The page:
on Fri, 11/08/2013 - 10:57

With the winter at the door, influenza epidemics are a problem to deal with. Every year they cause significant morbidity and mortality throughout Europe, especially in high-risk groups such as older people, individuals with chronic diseases, pregnant women and small children. In most of EU/EEA countries, uptake of seasonal influenza vaccination for these more endangered groups fall below the coverage threshold that the European Council of Ministers set at 75%.

The European Centre for Disease Prevention and Control (ECDC) has conducted a systematic review to identify those elements that are

Coordination across the borders to respond to health crises

on Thu, 11/07/2013 - 13:56

Another step towards a better European coordination against health crises: the Decision on Serious Cross-border Threats to Health, approved in July by the European Parliament, has finally entered into force on November 6th. Driven by the motto “Hope for the best, and be prepared for the worst”, the Decision recognizes the need for a common approach on preparedness planning together with risk and crisis response, and will enforce coordination between all Member States.

Aim of the Decision is to cover all the aspects involved – namely: preparedness planning, risk assessment, risk management and

Harnessing social networks in public health communication

on Thu, 10/17/2013 - 15:37

An article recently published inSciencehas put forward a strong case for tapping into online sentiment and behaviour displayed on social networks to predict how the public respond during infectious disease outbreaks.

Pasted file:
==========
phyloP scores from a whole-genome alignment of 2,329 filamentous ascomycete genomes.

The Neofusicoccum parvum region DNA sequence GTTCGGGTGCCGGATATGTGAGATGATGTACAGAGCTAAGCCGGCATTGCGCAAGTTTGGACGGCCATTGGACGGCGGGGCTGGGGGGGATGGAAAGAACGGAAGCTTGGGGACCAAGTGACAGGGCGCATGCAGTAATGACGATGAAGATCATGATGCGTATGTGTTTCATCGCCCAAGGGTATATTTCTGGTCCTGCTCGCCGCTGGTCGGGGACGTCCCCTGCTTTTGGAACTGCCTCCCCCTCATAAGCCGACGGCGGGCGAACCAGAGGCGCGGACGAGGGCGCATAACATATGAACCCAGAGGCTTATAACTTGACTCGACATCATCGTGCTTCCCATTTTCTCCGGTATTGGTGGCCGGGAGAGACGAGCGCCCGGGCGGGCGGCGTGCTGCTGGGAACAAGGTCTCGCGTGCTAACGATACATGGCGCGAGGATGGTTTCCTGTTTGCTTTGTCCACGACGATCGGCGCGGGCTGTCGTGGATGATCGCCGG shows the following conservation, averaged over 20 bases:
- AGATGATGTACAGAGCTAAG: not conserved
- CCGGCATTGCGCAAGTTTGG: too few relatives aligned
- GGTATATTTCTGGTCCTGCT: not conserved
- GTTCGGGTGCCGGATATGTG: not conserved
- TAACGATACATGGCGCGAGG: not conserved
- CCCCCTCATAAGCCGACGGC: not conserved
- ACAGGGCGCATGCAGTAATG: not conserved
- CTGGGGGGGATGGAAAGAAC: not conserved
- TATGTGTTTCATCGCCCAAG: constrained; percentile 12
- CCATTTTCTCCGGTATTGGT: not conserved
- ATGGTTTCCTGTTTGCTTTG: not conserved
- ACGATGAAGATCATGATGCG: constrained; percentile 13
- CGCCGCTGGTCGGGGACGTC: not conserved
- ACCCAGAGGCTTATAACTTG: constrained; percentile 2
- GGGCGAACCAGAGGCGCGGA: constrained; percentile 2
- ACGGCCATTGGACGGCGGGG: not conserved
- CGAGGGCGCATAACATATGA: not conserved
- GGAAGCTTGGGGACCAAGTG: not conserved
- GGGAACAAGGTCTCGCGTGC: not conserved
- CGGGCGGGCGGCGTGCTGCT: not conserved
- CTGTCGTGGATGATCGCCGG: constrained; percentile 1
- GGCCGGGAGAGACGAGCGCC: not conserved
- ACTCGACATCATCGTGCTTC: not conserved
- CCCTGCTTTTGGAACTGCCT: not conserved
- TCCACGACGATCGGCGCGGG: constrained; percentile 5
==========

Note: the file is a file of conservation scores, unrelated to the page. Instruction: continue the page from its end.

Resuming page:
The authors, Bauch and Galvani, claim that analysing comments on social networks about public health topics such as paediatric vaccine coverage, pandemic flu vaccination and acceptance of quarantine during the SARS outbreak, can help gain a greater insight into how ideas spread and influence behaviour.  

Using data from social networks, mathematical models can be used to map how an

When communication fails: the case of Indian dengue outbreak

on Wed, 10/09/2013 - 16:19

India is facing an aggressive outbreak of dengue fever – probably the worst in the last ten years – and risk communication from authorities proved to be very ineffective: the lack of proper strategies for both prevention and reaction to dengue outbreaks resulted in low levels of public awareness and poor coordination between different institutions. A series of mistakes for which India is now paying the price: so far, more than 38,000 cases have been reported by the Indian Ministry of Health across the country since January, with 109 deaths. Huge numbers, if compared with the over 50,000 of the

MERS in Europe: which risks?

on Thu, 10/03/2013 - 18:18

The Ecdc released the Rapid Risk Assessment on Middle East respiratory syndrome coronavirus (Mers CoV), which reported that Europe is still at risk of an importation of MERS-CoV. Such a risk may also increase due to the increasing number of visitors that will move to the EU to Saudi Arabia in October, to join the Hajj pilgrimage.

So far, twelve cases have been reported outside of the Middle East: United Kingdom (4), Italy (1), France (2), Germany (2) and Tunisia (3), while the number of new cases per month in Saudi Arabia has increased tenfold since April 2013.

New studies on the potential